Update conflict exceptions can never be raised by an explicit lock statement in this TPB mode.


How the engine deals with WITH LOCK

When an UPDATE statement tries to access a record that is locked by another transaction, it either raises an update conflict exception or waits for the locking transaction to finish, depending on TPB mode. Engine behaviour here is the same as if this record had already been modified by the locking transaction.

No special gdscodes are returned from conflicts involving pessimistic locks.

The engine guarantees that all records returned by an explicit lock statement are actually locked and do meet the search conditions specified in WHERE clause, as long as the search conditions do not depend on any other tables, via joins, subqueries, etc. It also guarantees that rows not meeting the search conditions will not be locked by the statement. It can not guarantee that there are no rows which, though meeting the search conditions, are not locked.

Note

This situation can arise if other, parallel transactions commit their changes during the course of the locking statement's execution.

The engine locks rows at fetch time. This has important consequences if you lock several rows at once. Many access methods for Firebird databases default to fetching output in packets of a few hundred rows (“buffered fetches”). Most data access components cannot bring you the rows contained in the last-fetched packet, where an error occurred.

The optional “OF <column-names>” sub-clause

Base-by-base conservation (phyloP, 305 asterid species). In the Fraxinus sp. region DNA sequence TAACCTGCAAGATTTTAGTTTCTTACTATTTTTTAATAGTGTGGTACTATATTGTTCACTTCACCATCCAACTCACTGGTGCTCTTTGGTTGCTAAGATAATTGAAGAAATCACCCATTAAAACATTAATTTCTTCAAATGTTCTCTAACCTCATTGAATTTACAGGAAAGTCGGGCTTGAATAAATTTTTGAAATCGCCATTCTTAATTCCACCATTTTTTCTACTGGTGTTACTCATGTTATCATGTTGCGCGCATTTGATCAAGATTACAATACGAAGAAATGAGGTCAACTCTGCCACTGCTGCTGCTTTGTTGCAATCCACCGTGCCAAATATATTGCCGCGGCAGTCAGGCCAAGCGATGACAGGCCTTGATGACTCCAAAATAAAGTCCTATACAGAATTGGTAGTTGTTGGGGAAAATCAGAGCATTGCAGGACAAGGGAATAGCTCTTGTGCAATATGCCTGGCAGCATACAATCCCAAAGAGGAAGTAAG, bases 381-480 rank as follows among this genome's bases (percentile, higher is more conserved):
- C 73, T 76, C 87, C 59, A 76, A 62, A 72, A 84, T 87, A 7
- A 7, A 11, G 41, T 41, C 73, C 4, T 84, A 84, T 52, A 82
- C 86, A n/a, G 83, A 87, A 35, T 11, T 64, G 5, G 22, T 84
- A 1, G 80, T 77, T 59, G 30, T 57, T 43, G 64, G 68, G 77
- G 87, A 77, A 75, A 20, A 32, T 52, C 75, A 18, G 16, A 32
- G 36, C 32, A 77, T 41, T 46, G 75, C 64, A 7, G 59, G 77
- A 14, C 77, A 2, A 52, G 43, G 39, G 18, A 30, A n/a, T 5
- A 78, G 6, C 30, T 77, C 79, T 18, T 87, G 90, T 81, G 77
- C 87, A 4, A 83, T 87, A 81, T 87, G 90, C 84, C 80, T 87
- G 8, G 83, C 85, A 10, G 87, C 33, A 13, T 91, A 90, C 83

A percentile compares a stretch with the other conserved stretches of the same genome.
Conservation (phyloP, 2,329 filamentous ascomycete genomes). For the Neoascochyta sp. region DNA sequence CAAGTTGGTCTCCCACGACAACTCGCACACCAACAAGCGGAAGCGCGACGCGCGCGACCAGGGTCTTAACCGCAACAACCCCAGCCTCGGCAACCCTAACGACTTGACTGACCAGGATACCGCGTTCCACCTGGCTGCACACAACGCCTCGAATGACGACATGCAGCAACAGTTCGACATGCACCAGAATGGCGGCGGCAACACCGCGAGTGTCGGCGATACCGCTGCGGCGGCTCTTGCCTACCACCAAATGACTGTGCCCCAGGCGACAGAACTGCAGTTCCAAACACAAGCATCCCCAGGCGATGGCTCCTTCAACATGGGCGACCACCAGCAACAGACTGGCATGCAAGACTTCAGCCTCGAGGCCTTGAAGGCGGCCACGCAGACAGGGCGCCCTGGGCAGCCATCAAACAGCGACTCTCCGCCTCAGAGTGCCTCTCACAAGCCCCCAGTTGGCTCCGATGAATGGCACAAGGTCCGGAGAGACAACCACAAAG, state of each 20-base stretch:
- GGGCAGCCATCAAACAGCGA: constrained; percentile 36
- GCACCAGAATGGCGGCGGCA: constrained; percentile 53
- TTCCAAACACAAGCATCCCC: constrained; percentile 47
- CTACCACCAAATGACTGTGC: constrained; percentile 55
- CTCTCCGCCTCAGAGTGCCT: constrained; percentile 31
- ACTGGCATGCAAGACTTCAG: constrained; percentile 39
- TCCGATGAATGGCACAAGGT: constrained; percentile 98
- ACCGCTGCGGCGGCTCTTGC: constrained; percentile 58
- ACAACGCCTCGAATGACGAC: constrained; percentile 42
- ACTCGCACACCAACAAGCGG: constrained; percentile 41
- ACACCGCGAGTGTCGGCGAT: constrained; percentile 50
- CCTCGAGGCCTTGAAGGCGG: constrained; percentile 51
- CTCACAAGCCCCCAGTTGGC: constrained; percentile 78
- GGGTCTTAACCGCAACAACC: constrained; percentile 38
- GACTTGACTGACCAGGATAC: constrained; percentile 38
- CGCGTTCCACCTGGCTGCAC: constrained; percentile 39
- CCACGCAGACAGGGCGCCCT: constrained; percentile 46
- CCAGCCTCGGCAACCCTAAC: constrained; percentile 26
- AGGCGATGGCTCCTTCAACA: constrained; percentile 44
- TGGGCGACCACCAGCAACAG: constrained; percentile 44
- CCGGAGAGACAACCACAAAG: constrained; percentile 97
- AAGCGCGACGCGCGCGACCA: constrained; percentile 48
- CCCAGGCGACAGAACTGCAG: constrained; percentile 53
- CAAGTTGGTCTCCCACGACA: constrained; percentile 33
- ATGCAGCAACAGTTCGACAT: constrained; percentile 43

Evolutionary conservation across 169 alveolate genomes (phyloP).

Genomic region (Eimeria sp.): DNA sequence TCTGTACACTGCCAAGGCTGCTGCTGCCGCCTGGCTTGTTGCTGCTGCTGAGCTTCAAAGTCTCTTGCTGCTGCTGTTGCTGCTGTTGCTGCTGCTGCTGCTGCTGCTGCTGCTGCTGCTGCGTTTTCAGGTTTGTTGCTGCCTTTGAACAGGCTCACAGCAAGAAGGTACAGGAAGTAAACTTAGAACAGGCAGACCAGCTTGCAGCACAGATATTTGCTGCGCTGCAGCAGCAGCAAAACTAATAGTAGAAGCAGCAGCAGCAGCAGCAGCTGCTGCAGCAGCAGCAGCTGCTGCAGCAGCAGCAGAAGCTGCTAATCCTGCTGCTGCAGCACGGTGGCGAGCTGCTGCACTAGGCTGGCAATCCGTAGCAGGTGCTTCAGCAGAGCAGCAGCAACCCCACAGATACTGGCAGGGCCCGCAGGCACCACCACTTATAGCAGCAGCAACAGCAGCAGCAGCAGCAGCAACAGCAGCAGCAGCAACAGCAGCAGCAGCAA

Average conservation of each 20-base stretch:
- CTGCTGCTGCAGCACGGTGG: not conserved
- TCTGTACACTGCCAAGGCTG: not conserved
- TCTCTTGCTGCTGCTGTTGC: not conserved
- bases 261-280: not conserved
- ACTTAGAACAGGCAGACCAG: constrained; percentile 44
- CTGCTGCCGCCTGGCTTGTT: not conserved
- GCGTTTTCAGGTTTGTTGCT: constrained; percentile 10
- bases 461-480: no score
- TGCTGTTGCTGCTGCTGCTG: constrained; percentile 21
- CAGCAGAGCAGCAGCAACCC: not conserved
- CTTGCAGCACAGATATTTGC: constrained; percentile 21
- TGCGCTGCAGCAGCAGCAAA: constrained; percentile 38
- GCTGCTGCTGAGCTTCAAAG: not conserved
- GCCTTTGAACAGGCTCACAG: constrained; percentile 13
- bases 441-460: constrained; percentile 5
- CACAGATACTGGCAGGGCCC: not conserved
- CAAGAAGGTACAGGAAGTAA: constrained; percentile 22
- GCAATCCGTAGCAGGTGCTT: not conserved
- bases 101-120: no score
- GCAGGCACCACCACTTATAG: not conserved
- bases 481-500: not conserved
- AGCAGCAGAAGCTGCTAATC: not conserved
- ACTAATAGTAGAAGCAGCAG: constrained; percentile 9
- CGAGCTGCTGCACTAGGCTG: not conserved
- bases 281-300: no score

The FOR UPDATE clause provides a technique to prevent usage of buffered fetches, optionally with the “OF <column-names>” subclause to enable positioned updates.

Tip

Alternatively, it may be possible in your access components to set the size of the fetch buffer to 1. This would enable you to process the currently-locked row before the next is fetched and locked, or to handle errors without rolling back your transaction.

Caveats using WITH LOCK

  • Rolling back of an implicit or explicit savepoint releases record locks that were taken under that savepoint, but it doesn't notify waiting transactions. Applications should not depend on this behaviour as it may get changed in the future.

  • While explicit locks can be used to prevent and/or handle unusual update conflict errors, the volume of deadlock errors will grow unless you design your locking strategy carefully and control it rigorously.

  • Most applications do not need explicit locks at all. The main purposes of explicit locks are (1) to prevent expensive handling of update conflict errors in heavily loaded applications and (2) to maintain integrity of objects mapped to a relational database in a clustered environment. If your use of explicit locking doesn't fall in one of these two categories, then it's the wrong way to do the task in Firebird.

  • Explicit locking is an advanced feature; do not misuse it! While solutions for these kinds of problems may be very important for web sites handling thousands of concurrent writers, or for ERP/CRM systems operating in large corporations, most application programs do not need to work in such conditions.

Examples using explicit locking

  1. Simple:

    SELECT * FROM DOCUMENT WHERE ID=? WITH LOCK
  2. Multiple rows, one-by-one processing with DSQL cursor:

    SELECT * FROM DOCUMENT WHERE PARENT_ID=?
       FOR UPDATE WITH LOCK
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Firebird Documentation IndexFirebird 2.5 Language Ref. UpdateNotes → Understanding the WITH LOCK clause